There are glaring disparities caused by gender, race, ethnicity, and sexual orientation, as well as socioeconomic status, disability and trauma.
So much routinely happens in the arena of the social determinants of health (SDoH) and SDoH mental health, and last week was no exception. In fact, every week, there’s another study (if not five or 10) that speak to the glaring disparities caused by gender, race, ethnicity, and sexual orientation, as well as socioeconomic status, disability, trauma, and more. Then another five or 10 headlines emerge, each with its own twist of the data. At the end of the day, we see articles that start with the words, “social determinants of health may be associated with.”
Specifically, the past week saw reporting on the following issues:
- Safety-net profitability;
- Access to appropriate mental health services;
- Access to virtual health amid COVID-19;
- Stroke mortality;
- Longstanding access to care issues for seniors;
- Less-than-optimal care in rural communities;
- Increased Black maternal health mortality; and
- The highest national health expenditures to date ($3.8 trillion for 2019), a figure that’s expected to reach at least $8 trillion by 2028.
Now, as a doctoral candidate, I truly value reputable and seminal data. However, in discussing the glaring onslaught of SDoH data with colleagues, there is one constant theme. There are no “mays” associated with these studies. The SDoH impact morbidity, mortality, and thus health and behavioral health outcomes. The industry must go beyond the data to strategic and dedicated action that accounts for the various moving parts:
- Substantial funding for staffing, community-based resources, and other primary, secondary, and tertiary prevention;
- Reimbursement (and yes, let’s get those ICD-10-CM Z codes expanded, and formally implemented by all entities and across all levels of care);
- Meaningful public policy at the state and federal levels to bridge the gaps in care that impact a rising number of citizens;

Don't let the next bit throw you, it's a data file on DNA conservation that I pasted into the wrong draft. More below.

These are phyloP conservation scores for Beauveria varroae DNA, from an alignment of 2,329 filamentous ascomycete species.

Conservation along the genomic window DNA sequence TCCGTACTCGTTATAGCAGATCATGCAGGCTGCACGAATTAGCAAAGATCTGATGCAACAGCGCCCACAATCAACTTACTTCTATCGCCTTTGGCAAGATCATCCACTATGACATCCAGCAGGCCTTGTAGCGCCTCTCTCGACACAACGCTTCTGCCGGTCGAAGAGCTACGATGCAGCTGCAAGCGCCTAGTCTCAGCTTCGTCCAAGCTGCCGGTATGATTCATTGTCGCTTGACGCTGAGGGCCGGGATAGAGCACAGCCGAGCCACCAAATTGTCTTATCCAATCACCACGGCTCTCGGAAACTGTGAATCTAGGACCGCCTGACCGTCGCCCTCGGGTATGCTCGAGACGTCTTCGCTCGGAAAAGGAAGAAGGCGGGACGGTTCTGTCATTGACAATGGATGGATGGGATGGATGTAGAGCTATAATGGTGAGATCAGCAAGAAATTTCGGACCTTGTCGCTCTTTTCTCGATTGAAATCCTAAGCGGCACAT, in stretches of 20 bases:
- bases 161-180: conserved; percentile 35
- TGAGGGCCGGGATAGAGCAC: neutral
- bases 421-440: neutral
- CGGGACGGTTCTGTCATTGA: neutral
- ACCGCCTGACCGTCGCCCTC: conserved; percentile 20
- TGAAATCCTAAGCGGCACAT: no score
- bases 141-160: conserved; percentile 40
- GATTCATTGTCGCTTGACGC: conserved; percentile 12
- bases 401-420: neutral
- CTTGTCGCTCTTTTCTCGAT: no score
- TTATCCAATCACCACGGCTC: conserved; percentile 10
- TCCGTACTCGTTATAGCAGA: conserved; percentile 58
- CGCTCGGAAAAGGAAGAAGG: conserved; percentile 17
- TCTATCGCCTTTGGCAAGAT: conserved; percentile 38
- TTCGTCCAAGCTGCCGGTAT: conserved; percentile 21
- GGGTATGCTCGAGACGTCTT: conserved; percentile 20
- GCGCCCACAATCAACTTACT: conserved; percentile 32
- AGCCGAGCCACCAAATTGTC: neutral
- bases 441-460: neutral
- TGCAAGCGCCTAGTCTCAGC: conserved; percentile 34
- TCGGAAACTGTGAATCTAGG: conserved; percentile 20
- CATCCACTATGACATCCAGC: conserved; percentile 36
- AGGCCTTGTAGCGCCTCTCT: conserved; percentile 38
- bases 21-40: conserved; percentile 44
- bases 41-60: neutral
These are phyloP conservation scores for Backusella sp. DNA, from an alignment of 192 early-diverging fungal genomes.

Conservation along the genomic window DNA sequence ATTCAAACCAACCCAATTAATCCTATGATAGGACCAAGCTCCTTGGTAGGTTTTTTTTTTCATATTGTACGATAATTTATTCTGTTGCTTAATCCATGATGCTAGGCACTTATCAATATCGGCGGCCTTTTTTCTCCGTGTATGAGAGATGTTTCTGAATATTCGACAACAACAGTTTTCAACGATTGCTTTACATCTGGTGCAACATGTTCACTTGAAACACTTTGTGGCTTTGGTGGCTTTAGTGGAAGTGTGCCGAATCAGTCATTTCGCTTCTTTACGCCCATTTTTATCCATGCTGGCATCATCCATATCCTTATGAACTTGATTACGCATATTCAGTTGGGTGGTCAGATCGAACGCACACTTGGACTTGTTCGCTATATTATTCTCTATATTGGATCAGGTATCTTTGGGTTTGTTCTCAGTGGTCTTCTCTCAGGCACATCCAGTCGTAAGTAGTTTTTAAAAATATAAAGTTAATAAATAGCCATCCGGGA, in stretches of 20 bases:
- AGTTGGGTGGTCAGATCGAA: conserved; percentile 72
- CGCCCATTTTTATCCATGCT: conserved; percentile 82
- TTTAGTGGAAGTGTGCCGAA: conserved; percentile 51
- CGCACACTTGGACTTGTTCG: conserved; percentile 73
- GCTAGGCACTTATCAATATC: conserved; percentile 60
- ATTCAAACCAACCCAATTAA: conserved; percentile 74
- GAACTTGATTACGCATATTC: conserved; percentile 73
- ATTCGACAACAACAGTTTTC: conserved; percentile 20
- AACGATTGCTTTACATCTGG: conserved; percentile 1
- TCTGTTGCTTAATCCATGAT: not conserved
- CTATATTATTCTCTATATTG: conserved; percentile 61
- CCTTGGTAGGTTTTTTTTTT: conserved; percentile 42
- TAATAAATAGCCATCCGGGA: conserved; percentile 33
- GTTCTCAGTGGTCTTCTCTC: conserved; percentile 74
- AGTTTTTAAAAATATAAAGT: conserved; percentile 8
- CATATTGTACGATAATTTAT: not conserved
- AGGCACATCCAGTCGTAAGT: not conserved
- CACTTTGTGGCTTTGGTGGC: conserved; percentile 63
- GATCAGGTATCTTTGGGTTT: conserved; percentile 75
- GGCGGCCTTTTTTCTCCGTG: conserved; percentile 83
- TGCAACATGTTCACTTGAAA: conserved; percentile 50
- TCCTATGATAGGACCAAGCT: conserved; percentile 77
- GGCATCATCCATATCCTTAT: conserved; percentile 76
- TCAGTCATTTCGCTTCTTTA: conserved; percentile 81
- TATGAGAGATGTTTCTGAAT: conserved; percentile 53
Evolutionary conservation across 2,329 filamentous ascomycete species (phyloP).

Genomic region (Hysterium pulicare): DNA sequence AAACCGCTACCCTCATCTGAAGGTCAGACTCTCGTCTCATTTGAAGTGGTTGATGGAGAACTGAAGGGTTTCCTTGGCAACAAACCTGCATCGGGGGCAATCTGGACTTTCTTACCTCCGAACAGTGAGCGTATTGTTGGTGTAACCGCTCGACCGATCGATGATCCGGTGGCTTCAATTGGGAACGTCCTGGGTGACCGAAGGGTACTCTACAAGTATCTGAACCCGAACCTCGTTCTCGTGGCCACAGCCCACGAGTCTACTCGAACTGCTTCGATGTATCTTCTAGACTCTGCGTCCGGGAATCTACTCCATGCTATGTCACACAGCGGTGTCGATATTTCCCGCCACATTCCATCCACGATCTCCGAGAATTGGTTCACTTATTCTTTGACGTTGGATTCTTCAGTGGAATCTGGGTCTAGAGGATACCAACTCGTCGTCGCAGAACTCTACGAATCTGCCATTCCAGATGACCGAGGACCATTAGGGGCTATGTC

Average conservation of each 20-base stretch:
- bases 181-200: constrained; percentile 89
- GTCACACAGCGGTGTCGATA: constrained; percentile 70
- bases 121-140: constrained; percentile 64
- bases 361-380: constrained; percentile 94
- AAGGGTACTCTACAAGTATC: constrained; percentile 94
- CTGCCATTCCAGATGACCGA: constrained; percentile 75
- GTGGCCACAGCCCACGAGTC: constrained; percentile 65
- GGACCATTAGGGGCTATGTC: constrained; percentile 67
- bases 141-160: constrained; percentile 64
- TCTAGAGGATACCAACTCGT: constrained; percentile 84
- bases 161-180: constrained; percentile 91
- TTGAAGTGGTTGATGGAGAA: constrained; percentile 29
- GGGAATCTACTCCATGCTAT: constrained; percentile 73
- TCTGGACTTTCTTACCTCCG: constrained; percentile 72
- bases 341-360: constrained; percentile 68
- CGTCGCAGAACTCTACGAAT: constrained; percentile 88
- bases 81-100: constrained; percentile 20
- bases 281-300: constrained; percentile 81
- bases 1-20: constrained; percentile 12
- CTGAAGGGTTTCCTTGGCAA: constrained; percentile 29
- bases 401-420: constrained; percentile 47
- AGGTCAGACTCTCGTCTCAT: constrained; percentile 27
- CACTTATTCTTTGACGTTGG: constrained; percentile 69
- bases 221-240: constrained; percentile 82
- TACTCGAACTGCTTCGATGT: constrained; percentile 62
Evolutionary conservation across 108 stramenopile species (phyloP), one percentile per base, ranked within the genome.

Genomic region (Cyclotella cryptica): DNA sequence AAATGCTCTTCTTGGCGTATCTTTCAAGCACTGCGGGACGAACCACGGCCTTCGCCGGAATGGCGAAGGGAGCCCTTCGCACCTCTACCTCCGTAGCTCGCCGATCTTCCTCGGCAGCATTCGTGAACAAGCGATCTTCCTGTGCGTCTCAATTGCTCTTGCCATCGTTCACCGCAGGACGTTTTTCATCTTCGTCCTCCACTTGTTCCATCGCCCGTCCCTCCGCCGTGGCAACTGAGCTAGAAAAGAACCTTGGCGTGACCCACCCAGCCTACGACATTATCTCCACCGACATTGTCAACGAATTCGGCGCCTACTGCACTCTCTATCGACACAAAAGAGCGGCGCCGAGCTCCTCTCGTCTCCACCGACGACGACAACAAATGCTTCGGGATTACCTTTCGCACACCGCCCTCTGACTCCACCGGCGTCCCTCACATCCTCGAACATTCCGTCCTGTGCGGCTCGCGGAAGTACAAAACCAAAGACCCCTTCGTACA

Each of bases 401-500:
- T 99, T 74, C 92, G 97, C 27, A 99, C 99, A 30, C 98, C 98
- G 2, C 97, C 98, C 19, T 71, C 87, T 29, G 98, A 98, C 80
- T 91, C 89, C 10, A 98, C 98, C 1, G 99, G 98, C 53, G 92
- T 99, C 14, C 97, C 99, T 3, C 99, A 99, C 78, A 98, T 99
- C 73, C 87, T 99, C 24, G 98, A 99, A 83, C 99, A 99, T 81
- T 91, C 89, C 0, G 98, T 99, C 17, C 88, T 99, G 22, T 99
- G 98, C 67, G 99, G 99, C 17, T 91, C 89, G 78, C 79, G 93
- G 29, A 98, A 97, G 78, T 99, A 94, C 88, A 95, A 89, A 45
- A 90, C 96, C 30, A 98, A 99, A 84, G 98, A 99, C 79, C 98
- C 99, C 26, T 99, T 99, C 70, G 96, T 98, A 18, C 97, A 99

- Quality metrics that define accountability for holistic health equity by organizations; these efforts can’t only exist on paper, strategic action, or quality improvement plans. They must also transcend short-term fixes to extend to meaningful long-term quality measures that inform and change the culture of practices; kudos to NCQA on their efforts to advance HEDIS and incorporate health equity. Outcome measures must go beyond length of stay, readmissions, and denials of care, as well as morbidity and mortality review; they must define the obstacles that prompt these realities, then action plans.
- Engagement in cross-sector collaborations with key stakeholders who get it and will do what is needed to fix it: healthcare organizations, insurers, funding entities, community-based organizations, practitioners, product developers, and others. These coalitions exist, and I’m fortunate to be involved in several, from the Gravity Project to RISE Association. They are inspirational and give me hope regarding the industry’s ability to build an informed health and behavioral health sector.
Research and seats at the table are valuable, but it’s time to disrupt the status quo, coordinate, and implement longer-term action. We asked our Monitor Mondays listeners how much their organizations are engaged in sustainable SDoH solutions, and received answers that speak volumes; view them here.
Programming Note: Listen to Ellen Fink-Samnick’s live reporting of the social determinants of health (SDoH) every Monday during Monitor Mondays, 10 a.m. Eastern.